A successful CV should highlight your relevant skills and experience, communicate your interest in education and show your passion for seeing young people succeed. At the same time, it needs to be well written and formatted. Sounds like a lot – right? Don’t fear we’re here to help.
Read this guide to learn how to write a first-class teaching assistant CV, which proves to employers that you’d be a valuable addition to their school.
Structure for success
There’s no point starting to write your teaching assistant CV until you understand exactly how it should be structured. Try to stick to the following format as closely as you can.
Personal details – Note down your name, number, email, and location. There’s no need to share your full address or date of birth. Keep it simple.
Personal profile – Around four to six lines to sell yourself, detailing your most important skills and experience.
Core skills – Include six to eight snappy bullet points, which show your key skills and the value you could bring.
Teaching experience – Talk about your work history, in particular, any roles related to teaching or education, detailing the impact you made in each role.
Education – Finish off your winning CV by noting down your education or any relevant qualifications/certifications.
Hook readers instantly
Including a powerful personal profile section at the top of your teaching assistant CV is essential. If there’s lots of applications, a recruiter is likely to scan your profile to decide whether the entire CV is worth a read.
Imagine your profile as a sales pitch – it’s your one chance to convince the school of your value. Aim for a short, snappy paragraph which showcases your best talents and conveys all you have to offer. This could include:
- Your key teaching skills
- Qualifications related to education/teaching
- Ages of children you’ve worked with
- Subjects you’ve specialised in or curriculums you have in-depth knowledge of
- Types of schools you’ve worked in
- Any relevant teaching experience
Now show off your talents in the core skills section to catch the reader’s attention. As mentioned above, this is a bullet-pointed list, which gives them an immediate idea of what you can bring to the role and how appropriate you are for the position.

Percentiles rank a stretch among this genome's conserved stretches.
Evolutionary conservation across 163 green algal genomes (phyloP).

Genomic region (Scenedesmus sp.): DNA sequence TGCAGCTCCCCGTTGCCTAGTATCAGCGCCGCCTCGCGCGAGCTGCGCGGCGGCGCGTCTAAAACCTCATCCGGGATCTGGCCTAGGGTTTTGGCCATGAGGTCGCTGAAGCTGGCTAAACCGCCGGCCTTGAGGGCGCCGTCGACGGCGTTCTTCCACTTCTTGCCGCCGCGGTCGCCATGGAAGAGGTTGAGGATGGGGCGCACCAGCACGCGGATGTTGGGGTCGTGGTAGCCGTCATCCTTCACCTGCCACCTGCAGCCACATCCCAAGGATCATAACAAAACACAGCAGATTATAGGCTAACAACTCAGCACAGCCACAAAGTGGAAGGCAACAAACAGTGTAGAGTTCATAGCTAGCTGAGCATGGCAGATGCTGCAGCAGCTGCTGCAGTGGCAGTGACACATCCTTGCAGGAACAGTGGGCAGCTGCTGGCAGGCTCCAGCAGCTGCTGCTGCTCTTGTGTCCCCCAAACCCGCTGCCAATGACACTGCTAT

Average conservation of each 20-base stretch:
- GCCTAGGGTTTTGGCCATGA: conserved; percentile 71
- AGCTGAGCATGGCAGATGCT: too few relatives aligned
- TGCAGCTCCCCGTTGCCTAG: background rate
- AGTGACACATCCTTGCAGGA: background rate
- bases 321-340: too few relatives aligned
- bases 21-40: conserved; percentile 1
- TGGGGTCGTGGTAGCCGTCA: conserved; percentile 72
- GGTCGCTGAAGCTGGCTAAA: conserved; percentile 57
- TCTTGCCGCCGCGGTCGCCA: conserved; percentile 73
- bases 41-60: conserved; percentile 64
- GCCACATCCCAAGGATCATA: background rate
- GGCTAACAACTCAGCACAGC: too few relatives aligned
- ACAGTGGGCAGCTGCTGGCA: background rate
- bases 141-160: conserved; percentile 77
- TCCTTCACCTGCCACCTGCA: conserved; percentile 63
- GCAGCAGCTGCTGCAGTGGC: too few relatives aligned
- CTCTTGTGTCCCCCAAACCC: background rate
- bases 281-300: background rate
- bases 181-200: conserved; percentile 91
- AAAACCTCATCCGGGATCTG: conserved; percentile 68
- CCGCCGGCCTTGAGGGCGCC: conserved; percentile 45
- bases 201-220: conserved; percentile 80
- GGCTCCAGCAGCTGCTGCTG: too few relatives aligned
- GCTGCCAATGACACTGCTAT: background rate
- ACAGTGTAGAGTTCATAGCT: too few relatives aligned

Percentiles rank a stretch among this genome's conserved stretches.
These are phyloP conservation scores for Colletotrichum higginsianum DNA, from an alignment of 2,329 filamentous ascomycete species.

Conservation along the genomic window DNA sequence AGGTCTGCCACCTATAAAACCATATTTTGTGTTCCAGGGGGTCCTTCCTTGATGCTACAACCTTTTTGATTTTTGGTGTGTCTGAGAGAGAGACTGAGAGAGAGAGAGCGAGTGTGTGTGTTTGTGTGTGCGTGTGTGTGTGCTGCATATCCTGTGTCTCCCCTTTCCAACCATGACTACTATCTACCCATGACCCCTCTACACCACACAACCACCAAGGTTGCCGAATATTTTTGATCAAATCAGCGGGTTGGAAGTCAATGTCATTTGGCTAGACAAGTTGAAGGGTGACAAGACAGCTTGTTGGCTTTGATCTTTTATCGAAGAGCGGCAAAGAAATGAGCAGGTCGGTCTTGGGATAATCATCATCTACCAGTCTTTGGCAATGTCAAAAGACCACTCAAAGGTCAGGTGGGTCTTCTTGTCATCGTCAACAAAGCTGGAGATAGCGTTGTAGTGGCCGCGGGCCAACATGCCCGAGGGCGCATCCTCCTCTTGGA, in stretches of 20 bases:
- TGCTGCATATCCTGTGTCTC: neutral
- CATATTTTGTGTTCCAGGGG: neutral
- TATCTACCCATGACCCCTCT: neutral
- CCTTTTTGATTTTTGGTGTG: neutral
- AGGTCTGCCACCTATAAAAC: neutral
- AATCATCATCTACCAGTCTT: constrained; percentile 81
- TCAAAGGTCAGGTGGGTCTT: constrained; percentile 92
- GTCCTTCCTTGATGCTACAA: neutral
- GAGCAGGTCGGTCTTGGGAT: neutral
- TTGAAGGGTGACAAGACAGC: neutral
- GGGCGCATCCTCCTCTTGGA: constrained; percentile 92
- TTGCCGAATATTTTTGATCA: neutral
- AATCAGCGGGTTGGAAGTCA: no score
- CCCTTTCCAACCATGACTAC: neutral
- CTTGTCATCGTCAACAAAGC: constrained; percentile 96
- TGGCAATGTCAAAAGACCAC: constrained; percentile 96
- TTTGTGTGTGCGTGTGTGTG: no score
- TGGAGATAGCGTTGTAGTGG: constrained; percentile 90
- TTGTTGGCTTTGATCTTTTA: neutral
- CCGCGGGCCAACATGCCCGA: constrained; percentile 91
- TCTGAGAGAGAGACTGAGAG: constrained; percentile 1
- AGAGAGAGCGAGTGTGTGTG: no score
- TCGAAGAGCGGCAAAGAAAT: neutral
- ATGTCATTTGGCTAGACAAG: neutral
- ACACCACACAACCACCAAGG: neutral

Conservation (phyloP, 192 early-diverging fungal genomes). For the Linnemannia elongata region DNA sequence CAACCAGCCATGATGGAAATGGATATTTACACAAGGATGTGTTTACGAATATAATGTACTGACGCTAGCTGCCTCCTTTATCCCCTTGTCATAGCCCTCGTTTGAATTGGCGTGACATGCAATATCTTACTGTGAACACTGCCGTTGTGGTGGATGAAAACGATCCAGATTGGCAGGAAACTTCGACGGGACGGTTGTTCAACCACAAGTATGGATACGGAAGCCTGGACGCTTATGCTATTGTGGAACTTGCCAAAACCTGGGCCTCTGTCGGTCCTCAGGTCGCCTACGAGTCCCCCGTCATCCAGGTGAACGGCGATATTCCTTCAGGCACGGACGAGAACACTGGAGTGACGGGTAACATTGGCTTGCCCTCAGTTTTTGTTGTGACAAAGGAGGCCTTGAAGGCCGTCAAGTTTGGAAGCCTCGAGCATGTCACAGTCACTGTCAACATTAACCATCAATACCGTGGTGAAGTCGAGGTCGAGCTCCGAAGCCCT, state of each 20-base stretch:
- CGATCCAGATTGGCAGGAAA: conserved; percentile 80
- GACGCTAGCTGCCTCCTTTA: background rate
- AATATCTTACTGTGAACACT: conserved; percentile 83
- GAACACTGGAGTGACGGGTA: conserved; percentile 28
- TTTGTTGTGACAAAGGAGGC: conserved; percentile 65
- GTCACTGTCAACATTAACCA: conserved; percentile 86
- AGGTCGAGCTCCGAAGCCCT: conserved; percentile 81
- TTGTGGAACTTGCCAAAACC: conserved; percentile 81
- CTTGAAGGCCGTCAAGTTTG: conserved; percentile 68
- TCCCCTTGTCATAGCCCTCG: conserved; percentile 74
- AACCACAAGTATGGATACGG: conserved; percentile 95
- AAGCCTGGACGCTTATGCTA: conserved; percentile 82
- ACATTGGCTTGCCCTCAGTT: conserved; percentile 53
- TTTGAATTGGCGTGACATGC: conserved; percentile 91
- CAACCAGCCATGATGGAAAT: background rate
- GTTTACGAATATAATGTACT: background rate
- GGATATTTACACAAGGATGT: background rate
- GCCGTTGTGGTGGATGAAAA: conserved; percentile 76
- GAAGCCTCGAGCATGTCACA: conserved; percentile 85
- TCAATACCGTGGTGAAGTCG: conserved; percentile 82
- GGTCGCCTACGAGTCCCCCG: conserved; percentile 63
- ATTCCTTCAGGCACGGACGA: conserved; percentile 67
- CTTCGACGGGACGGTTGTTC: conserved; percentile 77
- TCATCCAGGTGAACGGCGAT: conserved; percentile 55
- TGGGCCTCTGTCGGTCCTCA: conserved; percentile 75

Always refer back to the job post to see what specific skills the school is searching for. Then use the keywords they ask for (such as ‘great communication’, ‘organisation’) in your CV.
Some key skills and characteristics of a fantastic teaching assistant include good reading, writing and numerical ability, excellent communication skills, the ability to effectively manage behaviour and handle large groups of children, as well as creativity and IT skills.
Showcase your teaching skills
It’s important to give a detailed overview of your work experience in your teaching assistant CV. Particularly if you’ve had roles within education. If you have relevant experience, that’s fantastic – make it the focus of this section.
If you’re applying to your first teaching assistant role, don’t worry. Try to draw skills from your previous roles that could be relevant to a teaching position, like communication and organisation.
Keep in mind that anything that involves working with children or young adults is relevant to your application – even if it was volunteer work.
Write your most recent role down first, working your way backwards. Use this structure to define your roles properly and prove your value:
- Job title – With start and finish dates
- Outline of the role – The overall goal of the role and what group or subject you worked with
- Responsibilities – Short bullet points explaining your input, for example, ‘Worked with students one-to-one to improve behavioural issues and increase focus’
- Achievements – Examples of times you generated significant results or went the extra mile, for example, ‘Organised after-school revision classes and helped low achievers boost their exam results’
Detail your education
Your teaching assistant CV should end with details of any formal education or qualifications you have. This includes GCSEs, A-Levels and degrees.
If you have any teaching qualifications, make them the star of the show. But generally, a TA position only requires Maths and English at Grade C or above – so make sure to highlight these qualifications in particular.
Prove your impact
Whilst writing your teaching assistant CV, make sure you prove your impact with each comment you make. For example, a generic remark such as ‘great at managing behaviour’ doesn’t actually show a lot about what you can offer the school.
Instead, briefly describe a time where you effectively managed behaviour and detail the positive effect it had on the class, child or teacher.
Creating an effective teaching assistant CV
Now you should be clear on what you need to include in your teaching assistant CV to make it stand out and impress the hiring manager. While this may seem difficult at first, putting in the time to get it right will go a long way towards success.